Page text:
« PreviousContinue »
And now—along the corridor it comes-
I dine very often with the good old Cardinal * * and, I should add, with his cats; for they always sit at his table and are much the gravest of the company. His beaming countenance makes us forget his age ; + nor did I ever see it clouded till yesterday, when, as
+ In a time of revolution he could not escape unhurt; but to the last he preserved his gaiety of mind through every change of fortune; living right hospitably when he had the means to do so, and, when he could not entertain, dining as he is here represented with his velvet friends—en famille.
we were contemplating the sun-set from his terrace, he happened, in the course of our conversation, to allude to an affecting circumstance in his early life.
He had just left the University of Palermo and was entering the army, when he became acquainted with a young lady of great beauty and merit, a Sicilian of a family as illustrious as his own. Living near each other, they were often together; and, at an age like theirs, friendship soon turns to love. But his father, for what reason I forget, refused his consent to their union; till, alarmed at the declining health of his son, he promised to oppose it no longer, if, after a separation of three years, they continued as much in love as ever.
Relying on that promise, he said, I set out on a long journey ; but in my absence the usual arts were resorted to. Our letters were intercepted ; and false rumours were spread-first of my indifference, then of my inconstancy, then of my marriage with a rich heiress of Sienna ; and, when at length I returned to make her my own, I found her in a convent of Ursuline Nuns. She had taken the veil; and I, said he with a sigh-what else remained for me ?- I went into the church.
Yet many, he continued, as if to turn the conversation, very many have been happy though we were not; and, if I am not abusing an old man's privilege, let me tell you a story with a better catastrophe. It was told to me when a boy; and you may not be unwilling to hear it, for it bears some resemblance to that of the Merchant of Venice.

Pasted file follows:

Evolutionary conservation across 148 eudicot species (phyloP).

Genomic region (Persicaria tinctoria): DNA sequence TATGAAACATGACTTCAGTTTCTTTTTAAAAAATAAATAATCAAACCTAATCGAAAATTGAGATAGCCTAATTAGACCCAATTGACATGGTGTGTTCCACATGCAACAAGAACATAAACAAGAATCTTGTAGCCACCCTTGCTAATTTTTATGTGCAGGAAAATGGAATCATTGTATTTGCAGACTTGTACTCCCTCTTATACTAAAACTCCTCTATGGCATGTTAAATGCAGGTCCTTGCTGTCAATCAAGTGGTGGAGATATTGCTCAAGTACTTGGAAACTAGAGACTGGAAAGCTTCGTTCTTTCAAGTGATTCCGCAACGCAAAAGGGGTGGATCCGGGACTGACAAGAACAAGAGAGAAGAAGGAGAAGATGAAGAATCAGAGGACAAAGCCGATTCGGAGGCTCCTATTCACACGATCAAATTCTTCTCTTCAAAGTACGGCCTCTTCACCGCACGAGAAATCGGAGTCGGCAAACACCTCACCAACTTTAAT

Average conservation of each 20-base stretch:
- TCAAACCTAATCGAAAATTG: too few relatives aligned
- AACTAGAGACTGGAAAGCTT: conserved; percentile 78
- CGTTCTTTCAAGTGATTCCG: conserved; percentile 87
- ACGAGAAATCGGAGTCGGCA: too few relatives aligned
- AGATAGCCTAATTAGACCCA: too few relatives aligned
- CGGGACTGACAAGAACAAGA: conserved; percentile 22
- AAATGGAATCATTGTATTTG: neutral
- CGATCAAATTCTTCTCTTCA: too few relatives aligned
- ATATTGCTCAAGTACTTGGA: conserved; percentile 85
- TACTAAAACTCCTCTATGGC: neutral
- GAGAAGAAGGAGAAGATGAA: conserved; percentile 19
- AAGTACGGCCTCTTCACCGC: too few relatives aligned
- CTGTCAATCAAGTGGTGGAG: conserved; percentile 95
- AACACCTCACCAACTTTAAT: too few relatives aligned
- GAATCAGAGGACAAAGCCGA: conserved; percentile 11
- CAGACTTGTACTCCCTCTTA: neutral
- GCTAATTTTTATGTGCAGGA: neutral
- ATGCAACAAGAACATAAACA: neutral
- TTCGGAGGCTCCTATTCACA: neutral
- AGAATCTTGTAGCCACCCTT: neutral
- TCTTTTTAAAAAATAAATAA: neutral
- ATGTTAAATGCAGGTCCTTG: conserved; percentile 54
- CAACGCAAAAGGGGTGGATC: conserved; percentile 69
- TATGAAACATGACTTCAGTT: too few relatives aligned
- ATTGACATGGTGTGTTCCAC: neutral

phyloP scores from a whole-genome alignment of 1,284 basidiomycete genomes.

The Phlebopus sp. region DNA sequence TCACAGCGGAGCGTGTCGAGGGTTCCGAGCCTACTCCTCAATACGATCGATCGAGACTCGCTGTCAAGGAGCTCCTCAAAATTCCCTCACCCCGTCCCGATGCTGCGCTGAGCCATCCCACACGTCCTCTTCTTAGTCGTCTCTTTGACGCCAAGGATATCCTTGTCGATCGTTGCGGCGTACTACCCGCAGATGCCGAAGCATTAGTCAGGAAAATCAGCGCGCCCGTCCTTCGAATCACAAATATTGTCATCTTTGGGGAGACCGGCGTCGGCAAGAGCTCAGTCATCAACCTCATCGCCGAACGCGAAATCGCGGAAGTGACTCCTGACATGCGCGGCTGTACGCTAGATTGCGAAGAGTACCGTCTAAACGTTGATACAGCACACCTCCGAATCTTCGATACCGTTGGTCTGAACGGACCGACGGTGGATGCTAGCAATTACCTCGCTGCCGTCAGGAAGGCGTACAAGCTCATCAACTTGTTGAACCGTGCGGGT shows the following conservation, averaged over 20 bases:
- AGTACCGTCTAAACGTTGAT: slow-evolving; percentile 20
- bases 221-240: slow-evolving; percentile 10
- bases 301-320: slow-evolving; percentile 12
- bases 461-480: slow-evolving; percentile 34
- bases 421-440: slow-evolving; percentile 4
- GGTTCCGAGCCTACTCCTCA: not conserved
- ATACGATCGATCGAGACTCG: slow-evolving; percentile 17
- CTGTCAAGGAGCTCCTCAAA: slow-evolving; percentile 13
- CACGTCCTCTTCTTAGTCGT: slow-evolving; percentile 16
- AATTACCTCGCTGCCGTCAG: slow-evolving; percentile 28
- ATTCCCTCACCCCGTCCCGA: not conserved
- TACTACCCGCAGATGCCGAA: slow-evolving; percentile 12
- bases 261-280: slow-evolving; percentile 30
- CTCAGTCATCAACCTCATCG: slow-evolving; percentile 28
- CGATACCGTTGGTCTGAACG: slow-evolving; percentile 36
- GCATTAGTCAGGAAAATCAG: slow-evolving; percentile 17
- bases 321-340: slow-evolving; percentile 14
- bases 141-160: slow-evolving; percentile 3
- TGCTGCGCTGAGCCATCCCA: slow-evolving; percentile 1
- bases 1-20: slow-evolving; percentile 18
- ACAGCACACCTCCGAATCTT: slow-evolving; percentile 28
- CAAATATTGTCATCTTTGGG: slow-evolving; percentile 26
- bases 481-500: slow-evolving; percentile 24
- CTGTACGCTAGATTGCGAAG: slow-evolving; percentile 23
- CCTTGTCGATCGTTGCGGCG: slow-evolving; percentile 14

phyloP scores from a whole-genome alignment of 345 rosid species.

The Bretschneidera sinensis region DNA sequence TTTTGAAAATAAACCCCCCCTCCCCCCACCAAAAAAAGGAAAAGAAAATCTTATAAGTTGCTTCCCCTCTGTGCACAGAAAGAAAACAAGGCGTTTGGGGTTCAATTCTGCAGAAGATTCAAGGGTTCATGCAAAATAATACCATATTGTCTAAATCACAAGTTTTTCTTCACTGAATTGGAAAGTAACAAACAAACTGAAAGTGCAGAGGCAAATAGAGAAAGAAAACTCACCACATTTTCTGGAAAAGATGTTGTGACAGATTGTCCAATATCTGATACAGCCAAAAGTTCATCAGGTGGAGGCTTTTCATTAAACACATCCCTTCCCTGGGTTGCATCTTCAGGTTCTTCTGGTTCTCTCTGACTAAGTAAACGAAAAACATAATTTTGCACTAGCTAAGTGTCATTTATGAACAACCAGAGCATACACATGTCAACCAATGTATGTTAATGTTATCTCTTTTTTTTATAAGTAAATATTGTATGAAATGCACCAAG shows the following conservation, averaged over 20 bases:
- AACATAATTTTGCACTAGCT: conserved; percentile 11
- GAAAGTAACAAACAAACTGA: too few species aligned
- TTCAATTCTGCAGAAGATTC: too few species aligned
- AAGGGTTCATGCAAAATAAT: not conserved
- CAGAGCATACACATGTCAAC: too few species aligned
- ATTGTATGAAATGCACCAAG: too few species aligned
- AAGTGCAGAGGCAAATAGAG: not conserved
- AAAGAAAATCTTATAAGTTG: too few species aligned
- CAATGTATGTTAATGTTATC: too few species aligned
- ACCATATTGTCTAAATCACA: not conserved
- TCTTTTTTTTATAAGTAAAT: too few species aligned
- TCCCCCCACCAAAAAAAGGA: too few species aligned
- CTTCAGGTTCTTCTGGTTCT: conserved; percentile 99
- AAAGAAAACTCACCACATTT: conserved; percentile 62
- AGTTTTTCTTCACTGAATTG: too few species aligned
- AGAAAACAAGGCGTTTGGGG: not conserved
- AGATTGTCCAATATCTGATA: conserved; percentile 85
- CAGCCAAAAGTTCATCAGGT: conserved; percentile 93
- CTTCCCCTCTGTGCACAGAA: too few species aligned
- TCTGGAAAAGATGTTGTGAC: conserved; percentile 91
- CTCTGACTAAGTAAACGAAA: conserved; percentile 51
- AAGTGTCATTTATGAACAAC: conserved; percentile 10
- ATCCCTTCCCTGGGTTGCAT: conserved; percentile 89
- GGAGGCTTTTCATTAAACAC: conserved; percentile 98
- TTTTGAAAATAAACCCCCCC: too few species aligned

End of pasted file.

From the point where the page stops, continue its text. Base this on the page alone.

We were now arrived at a pavilion that commanded one of the noblest prospects imaginable ; the mountains, the sea, and the islands illuminated by the last beams of day; and, sitting down there, he proceeded with his usual vivacity ; for the sadness, that had come across him, was gone.
There lived in the fourteenth century, near BoLOGNA, a Widow-lady of the Lambertini Family, called MADONNA LUCREZIA, who in a revolution of the State had known the bitterness of poverty, and had even begged her bread; kneeling day after day like a statue at the gate of the Cathedral ; her rosary in her left hand and her right held out for charity ; her long black veil concealing a face that had once adorned a Court, and had received the homage of as many sonnets as PETRARCH has written on LAURA.
But Fortune had at last relented ; a legacy from a distant relation had come to her relief; and she was now the mistress of a small inn at the foot of the Apennines ; where she entertained as well as she could, and where those only stopped who were contented with a little. The house was still standing, when in my youth I passed that way; though the sign of the White Cross,* the Cross of the Hospitallers, was no longer to be seen over the door ; a sign which she had taken, if we may believe the tradition there, in honour of a maternal uncle, a grand-master of that Order, whose achievements in PALESTINE she would sometimes relate. A mountain-stream ran through the garden ; and at no great distance, where the road turned on its way to BOLOGNA, stood a little chapel in which a lamp was always burning before a picture of the Virgin, a picture of great antiquity, the work of some Greek artist.